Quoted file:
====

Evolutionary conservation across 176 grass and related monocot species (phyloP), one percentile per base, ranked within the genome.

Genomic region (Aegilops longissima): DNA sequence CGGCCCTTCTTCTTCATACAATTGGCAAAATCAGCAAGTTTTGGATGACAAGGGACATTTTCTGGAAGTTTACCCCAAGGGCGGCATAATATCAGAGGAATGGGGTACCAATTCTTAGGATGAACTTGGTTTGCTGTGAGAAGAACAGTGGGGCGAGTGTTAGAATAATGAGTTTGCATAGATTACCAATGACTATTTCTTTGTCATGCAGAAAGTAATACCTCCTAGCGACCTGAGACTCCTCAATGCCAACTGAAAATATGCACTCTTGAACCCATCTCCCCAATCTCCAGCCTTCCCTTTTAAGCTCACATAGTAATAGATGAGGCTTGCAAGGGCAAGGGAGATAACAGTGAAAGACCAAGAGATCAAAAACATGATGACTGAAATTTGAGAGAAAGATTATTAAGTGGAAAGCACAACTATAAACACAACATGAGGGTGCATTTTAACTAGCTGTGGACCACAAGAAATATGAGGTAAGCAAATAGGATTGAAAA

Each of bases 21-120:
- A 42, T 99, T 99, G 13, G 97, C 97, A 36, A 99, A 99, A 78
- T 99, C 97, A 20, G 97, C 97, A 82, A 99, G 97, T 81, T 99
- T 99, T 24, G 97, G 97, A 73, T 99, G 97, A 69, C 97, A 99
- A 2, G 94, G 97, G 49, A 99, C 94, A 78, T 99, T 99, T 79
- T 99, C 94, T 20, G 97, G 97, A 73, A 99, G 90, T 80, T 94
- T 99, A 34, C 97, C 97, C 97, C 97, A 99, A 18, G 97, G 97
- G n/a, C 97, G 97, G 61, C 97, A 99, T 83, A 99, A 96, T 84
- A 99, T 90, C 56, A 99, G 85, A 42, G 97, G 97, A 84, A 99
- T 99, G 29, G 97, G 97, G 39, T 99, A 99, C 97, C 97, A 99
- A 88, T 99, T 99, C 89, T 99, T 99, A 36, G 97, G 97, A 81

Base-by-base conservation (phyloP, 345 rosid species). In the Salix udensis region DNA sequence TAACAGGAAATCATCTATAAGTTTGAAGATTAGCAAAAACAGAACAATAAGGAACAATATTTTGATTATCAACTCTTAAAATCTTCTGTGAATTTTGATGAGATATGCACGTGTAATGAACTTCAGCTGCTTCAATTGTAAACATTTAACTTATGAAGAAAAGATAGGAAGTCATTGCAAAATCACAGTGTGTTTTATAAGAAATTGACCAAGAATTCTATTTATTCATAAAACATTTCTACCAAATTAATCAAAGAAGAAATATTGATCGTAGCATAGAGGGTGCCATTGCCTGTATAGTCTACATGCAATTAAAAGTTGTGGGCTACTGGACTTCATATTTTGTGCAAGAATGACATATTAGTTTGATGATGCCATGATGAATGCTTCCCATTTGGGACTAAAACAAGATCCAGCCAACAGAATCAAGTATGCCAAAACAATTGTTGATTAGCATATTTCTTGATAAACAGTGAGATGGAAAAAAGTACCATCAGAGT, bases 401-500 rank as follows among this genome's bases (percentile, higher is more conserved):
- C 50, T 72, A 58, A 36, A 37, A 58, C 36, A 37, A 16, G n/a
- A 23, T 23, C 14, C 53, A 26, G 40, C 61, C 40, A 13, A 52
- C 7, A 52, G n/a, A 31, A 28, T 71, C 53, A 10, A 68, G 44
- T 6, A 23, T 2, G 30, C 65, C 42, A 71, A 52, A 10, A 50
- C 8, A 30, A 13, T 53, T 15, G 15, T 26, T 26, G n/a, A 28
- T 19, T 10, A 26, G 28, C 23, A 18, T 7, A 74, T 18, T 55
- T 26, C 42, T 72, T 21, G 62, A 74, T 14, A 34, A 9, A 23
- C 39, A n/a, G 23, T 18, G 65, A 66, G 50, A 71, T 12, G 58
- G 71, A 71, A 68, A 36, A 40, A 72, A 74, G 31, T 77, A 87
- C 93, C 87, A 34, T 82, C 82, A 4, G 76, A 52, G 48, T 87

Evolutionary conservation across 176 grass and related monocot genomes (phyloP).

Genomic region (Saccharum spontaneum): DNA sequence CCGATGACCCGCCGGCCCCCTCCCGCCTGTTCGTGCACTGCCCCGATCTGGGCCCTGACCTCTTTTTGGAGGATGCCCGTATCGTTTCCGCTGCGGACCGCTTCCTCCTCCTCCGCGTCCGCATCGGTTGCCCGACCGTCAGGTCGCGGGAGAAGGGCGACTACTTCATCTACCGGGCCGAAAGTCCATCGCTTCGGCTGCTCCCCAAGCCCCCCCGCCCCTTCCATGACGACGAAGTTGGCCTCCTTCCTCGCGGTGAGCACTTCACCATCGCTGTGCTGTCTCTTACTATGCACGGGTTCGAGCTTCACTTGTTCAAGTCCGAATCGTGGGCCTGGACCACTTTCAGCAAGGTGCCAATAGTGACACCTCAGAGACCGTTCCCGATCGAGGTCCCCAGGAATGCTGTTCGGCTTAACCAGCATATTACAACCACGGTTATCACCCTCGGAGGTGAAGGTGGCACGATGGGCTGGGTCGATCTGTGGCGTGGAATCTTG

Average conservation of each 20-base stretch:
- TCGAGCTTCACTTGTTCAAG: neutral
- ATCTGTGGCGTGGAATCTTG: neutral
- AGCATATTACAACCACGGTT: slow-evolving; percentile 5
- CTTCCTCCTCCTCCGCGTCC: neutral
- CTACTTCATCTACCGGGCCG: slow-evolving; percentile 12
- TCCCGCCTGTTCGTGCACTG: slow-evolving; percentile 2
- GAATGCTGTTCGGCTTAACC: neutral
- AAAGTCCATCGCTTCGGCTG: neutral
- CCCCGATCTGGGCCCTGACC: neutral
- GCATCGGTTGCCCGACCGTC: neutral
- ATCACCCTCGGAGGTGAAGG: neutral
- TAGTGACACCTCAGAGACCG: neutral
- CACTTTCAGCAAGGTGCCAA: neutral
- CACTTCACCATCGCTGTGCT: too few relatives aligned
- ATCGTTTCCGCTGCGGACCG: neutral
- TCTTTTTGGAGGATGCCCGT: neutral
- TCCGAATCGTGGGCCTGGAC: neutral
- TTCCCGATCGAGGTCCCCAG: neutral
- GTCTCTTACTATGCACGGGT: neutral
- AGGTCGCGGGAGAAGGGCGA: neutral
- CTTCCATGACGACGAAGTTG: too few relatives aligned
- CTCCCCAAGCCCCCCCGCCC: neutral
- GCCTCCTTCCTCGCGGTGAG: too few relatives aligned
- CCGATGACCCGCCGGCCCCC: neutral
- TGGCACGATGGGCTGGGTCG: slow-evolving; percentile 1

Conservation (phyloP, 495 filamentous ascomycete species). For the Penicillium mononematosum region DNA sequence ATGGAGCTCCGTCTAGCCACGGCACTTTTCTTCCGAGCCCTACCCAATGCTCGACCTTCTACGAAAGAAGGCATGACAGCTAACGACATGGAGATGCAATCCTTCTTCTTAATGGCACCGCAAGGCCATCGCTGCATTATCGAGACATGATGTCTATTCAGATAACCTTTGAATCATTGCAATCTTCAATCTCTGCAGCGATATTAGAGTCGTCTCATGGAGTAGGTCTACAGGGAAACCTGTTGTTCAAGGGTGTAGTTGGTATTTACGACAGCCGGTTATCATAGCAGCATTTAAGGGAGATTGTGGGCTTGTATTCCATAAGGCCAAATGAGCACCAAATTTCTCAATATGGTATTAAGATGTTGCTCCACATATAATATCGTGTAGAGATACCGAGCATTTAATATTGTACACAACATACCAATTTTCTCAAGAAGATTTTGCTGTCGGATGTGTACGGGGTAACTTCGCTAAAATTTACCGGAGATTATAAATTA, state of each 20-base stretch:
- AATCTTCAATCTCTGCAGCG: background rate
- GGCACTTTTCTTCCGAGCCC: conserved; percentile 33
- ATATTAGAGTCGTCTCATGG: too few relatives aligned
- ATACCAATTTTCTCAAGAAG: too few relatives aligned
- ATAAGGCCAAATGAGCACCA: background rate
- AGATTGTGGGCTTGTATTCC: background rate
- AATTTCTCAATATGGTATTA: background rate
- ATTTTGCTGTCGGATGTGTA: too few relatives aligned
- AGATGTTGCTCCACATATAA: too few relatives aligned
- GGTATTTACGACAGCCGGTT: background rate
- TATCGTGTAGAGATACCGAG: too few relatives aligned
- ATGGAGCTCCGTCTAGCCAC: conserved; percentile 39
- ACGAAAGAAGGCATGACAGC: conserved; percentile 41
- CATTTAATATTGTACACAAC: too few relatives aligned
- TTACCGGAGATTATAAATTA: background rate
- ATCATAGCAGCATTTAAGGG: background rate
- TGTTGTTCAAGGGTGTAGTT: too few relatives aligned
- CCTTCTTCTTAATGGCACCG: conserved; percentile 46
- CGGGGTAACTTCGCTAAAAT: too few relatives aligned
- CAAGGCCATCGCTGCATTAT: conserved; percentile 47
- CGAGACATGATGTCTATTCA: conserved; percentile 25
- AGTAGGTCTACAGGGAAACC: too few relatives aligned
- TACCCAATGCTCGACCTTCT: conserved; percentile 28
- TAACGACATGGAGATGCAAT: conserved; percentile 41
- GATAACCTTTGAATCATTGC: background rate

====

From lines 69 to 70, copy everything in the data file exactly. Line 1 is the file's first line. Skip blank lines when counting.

- ATCATAGCAGCATTTAAGGG: background rate
- TGTTGTTCAAGGGTGTAGTT: too few relatives aligned